Shaping the City book

51mYvrEVvUL._SS500_Birmingham: Shaping the City is a new book published by RIBA about our fair city written by Ben Flatman after years of research. The photographic editor was Craig Holmes who took photos at the launch night. Here’s the blurb:

“Birmingham: Shaping the City” is an authoritative and objective assessment of the redevelopment and regeneration of Birmingham. It tells the story of how Joseph Chamberlain’s grand Victorian city was almost obliterated due to an infatuation with the car and how a belated but vital reassessment took place at his home, Highbury in 1988, leading to arguably the most dramatic transformation of any city in the country. It is also the story of hugely ambitious projects, often implemented in the face of great opposition, driven by a rediscovery of Chamberlain’s unique brand of city entrepreneurialism.The book seeks to identify the drivers for change in the renaissance of contemporary Birmingham following its evolution from Victorian times and explores the depth and complexity of the public-private partnerships involved in the delivery structures and their achievements. Using unique case studies that illustrate the processes involved in the major physical change of the city, it assesses their influence on planned future projects. The book articulates and stresses the importance of urban design for successful regeneration in this ever-changing city.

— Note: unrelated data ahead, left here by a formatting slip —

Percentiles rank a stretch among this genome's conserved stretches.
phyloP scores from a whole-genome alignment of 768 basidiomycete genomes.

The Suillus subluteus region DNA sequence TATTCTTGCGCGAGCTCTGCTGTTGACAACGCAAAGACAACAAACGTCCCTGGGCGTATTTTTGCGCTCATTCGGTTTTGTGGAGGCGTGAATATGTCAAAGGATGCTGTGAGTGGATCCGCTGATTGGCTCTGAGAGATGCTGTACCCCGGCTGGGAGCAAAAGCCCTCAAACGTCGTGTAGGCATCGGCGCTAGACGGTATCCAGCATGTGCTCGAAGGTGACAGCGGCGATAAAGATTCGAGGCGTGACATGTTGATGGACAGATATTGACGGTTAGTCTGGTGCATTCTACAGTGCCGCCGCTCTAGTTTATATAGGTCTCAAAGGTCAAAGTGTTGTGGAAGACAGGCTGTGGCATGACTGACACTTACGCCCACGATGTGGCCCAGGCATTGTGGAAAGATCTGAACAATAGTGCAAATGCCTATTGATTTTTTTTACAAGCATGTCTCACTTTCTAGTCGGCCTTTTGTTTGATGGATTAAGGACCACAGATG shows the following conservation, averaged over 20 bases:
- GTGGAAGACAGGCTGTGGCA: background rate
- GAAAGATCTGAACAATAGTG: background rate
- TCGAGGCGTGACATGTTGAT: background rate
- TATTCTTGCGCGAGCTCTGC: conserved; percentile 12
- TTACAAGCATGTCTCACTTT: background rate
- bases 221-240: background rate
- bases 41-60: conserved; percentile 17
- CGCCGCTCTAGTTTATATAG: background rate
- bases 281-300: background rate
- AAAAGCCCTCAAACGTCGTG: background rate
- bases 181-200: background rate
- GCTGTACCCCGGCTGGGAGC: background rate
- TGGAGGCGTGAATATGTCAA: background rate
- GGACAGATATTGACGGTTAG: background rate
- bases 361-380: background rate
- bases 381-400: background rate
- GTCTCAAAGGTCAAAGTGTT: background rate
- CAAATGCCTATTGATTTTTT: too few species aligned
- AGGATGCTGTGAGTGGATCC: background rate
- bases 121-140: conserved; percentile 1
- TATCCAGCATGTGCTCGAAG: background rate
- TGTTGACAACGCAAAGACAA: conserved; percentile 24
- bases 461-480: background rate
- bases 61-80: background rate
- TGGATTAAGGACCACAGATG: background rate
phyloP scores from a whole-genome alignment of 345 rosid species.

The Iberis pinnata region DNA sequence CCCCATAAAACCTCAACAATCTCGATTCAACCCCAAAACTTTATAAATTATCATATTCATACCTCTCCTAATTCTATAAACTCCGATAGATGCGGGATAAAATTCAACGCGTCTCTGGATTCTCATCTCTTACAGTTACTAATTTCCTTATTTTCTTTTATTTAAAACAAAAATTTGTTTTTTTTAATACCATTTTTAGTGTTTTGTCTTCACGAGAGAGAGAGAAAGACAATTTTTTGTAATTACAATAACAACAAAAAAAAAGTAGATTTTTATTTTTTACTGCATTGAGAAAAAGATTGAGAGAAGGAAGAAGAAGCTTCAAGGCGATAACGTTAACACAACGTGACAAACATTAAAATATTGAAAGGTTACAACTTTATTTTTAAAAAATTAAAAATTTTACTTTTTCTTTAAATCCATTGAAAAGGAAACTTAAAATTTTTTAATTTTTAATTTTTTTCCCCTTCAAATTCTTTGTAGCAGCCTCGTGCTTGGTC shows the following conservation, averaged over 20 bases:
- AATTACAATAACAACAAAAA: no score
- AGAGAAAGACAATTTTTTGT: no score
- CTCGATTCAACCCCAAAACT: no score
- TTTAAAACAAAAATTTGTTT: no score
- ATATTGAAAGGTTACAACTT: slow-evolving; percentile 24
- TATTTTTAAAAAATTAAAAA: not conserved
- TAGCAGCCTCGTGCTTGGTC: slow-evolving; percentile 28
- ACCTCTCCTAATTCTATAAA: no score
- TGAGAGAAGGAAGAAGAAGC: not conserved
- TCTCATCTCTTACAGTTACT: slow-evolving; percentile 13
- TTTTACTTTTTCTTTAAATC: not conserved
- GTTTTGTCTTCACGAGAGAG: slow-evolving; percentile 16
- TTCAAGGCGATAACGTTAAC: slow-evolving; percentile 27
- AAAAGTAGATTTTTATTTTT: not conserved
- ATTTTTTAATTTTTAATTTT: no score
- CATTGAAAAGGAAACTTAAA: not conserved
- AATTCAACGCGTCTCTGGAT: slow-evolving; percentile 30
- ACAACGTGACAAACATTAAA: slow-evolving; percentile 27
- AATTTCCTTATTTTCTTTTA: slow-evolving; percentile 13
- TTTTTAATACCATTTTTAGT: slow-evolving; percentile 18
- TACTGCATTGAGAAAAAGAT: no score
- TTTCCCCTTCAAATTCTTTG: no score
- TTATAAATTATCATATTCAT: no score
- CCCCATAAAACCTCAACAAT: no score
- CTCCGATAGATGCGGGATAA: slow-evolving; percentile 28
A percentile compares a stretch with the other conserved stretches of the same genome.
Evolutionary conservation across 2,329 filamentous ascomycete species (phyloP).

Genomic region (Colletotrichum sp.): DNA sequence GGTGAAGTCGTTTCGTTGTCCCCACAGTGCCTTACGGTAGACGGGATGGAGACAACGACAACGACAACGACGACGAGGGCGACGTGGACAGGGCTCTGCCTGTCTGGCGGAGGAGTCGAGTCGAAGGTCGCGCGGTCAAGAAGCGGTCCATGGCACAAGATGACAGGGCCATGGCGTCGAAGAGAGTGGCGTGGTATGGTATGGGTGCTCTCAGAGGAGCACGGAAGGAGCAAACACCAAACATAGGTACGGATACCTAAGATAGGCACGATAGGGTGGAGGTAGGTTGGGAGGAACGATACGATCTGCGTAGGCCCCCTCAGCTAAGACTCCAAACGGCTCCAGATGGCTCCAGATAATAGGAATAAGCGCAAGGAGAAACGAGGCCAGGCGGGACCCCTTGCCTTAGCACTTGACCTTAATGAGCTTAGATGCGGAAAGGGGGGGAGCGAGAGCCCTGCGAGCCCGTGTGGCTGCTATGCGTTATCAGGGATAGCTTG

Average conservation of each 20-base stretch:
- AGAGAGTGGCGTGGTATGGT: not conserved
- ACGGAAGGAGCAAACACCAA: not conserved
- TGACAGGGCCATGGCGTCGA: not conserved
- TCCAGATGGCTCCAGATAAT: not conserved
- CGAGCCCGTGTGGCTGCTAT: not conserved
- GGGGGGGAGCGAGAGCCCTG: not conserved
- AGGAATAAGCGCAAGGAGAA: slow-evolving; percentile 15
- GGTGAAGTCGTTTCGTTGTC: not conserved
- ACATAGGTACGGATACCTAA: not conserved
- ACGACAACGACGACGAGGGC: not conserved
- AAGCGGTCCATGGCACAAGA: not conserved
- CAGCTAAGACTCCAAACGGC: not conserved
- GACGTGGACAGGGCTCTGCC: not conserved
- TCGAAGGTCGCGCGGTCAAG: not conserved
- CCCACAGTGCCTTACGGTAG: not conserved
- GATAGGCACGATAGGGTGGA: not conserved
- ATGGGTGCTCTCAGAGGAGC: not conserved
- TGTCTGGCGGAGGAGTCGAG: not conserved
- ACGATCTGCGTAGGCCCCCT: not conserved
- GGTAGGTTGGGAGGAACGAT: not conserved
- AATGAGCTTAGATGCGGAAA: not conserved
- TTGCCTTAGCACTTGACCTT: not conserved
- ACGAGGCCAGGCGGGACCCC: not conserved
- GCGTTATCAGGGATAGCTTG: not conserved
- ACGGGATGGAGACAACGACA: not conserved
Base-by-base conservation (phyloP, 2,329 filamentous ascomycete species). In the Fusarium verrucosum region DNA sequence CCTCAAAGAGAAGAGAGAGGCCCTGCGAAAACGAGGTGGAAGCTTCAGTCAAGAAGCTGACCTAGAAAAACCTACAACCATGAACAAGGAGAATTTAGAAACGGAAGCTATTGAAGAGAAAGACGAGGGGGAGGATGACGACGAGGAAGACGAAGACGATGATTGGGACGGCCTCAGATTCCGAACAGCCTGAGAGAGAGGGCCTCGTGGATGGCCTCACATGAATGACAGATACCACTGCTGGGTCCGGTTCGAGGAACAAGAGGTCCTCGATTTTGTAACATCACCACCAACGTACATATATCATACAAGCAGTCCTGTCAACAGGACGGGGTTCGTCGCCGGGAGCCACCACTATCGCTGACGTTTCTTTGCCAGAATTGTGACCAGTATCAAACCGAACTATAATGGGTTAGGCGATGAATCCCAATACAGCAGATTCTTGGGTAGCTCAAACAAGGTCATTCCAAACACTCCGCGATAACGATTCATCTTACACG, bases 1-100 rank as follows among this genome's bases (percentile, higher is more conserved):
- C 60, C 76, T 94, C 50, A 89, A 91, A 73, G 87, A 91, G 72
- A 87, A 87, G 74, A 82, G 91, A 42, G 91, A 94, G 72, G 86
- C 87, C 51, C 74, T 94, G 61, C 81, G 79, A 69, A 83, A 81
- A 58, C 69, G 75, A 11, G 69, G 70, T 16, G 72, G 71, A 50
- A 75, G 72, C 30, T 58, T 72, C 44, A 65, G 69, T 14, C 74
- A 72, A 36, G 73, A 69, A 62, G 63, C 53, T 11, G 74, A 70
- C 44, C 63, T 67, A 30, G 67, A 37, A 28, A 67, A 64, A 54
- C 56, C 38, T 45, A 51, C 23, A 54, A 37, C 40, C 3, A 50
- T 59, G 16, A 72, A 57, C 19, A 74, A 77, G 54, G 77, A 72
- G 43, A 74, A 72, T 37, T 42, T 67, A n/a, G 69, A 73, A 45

“Birmingham: Shaping the City” will make a lasting contribution to city’s collective consciousness and make available, for the first time, a coherent narrative of where the city has come from and where it may be going in both a written and visual form.

While the credentials of the contributors are impeccable I’d be interested to hear what others think of it. Available soon from Amazon and presumably in the RIBA bookshop on Margaret St.


  1. David Webster

    An interesting book but with some obvious drawbacks – why are there so few plans for instance? However, this said, the book makes a useful contribution to the Birmingham architectural scene. Currently there are very few publications dealing with the dramatic changes within the city and here some of the major issues and challenges are addressed in a frank and honest way. The photography is beautiful, leading a friend of mine to ask “do I know this city?” while the text itself often takes a more critical standpoint.

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